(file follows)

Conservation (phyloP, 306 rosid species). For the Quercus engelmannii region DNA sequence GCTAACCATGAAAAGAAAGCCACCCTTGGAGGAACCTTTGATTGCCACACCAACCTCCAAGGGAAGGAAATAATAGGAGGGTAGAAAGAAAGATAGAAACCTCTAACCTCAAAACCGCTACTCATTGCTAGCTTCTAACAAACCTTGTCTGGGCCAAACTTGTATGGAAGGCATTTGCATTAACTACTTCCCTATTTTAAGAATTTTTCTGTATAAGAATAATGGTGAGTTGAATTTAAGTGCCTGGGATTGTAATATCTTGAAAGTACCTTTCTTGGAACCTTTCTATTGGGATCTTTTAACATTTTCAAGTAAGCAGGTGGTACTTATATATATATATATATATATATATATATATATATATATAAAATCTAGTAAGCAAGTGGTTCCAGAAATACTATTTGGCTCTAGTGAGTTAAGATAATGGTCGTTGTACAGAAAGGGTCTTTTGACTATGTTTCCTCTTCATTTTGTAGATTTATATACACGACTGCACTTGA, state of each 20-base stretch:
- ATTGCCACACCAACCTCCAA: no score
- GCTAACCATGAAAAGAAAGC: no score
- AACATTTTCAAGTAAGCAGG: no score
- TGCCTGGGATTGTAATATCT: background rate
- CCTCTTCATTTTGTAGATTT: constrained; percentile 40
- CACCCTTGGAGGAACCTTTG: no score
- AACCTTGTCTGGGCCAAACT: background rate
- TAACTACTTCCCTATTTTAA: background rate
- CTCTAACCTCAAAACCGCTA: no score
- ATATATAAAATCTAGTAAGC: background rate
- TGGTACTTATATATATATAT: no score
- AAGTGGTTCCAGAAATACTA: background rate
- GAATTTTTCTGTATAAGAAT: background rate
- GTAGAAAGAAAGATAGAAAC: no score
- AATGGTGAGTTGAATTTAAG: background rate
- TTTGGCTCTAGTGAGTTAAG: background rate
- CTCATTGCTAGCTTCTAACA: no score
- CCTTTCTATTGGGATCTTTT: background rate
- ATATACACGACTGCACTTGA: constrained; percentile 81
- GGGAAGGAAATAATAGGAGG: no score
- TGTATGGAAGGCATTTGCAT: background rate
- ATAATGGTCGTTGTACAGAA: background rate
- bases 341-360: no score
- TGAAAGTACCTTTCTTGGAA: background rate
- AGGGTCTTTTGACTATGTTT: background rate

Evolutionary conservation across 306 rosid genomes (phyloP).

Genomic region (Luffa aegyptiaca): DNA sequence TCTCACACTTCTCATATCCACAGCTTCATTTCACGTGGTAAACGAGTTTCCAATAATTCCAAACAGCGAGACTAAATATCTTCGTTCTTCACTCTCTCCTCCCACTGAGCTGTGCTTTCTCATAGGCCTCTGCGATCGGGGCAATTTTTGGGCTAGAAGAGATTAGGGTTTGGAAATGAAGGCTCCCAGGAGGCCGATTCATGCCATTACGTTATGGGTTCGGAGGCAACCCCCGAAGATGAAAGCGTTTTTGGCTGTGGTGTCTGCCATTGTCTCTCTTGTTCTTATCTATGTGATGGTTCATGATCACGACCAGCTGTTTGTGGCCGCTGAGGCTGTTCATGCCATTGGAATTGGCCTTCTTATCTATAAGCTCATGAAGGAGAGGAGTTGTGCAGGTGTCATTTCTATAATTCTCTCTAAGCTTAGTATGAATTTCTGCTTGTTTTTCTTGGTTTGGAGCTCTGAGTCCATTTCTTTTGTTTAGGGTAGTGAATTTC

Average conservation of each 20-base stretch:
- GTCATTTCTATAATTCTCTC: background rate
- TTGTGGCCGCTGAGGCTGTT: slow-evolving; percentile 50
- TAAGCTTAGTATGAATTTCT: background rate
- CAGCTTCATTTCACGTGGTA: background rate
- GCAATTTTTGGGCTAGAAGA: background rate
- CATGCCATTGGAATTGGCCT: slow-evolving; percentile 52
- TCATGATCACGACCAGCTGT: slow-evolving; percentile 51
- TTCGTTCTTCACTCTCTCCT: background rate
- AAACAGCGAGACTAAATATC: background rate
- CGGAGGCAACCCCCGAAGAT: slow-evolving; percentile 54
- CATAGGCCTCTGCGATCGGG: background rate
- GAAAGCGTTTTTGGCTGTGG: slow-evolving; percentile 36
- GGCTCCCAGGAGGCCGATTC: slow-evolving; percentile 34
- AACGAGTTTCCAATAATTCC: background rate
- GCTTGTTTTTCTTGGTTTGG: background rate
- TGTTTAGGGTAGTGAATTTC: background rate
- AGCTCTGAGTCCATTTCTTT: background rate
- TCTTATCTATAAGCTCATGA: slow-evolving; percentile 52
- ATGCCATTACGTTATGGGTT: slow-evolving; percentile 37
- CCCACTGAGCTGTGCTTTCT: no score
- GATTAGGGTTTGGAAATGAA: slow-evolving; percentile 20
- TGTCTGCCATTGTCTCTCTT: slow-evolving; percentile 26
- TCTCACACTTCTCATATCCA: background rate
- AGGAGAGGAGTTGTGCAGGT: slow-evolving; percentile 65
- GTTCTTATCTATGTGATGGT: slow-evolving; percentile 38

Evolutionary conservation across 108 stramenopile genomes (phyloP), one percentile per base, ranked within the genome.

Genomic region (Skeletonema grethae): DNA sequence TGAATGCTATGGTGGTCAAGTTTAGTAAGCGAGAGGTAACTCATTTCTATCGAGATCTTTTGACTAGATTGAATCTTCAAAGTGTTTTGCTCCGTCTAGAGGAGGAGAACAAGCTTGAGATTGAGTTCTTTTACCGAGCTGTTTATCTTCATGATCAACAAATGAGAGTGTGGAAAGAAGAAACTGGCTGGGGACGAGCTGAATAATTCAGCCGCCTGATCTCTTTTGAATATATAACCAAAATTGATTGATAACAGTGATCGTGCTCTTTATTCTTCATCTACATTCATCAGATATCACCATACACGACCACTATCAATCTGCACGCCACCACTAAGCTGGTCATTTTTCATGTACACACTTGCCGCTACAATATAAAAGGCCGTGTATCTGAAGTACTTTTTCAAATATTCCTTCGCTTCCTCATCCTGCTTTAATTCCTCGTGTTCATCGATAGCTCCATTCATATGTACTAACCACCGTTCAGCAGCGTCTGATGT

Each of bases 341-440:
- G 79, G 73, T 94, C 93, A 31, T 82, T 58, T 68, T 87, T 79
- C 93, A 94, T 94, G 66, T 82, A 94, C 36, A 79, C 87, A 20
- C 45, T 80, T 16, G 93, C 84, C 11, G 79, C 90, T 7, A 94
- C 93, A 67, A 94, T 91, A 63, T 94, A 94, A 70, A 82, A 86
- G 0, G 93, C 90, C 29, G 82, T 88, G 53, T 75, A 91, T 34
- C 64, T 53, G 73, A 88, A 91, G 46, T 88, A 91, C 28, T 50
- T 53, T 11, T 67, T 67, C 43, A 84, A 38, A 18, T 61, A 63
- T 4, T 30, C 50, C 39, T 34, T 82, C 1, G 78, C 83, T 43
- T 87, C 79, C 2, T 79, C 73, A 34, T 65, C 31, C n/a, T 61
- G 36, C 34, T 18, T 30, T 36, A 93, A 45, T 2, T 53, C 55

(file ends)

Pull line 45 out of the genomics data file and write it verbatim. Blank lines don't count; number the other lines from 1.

- TGTTTAGGGTAGTGAATTTC: background rate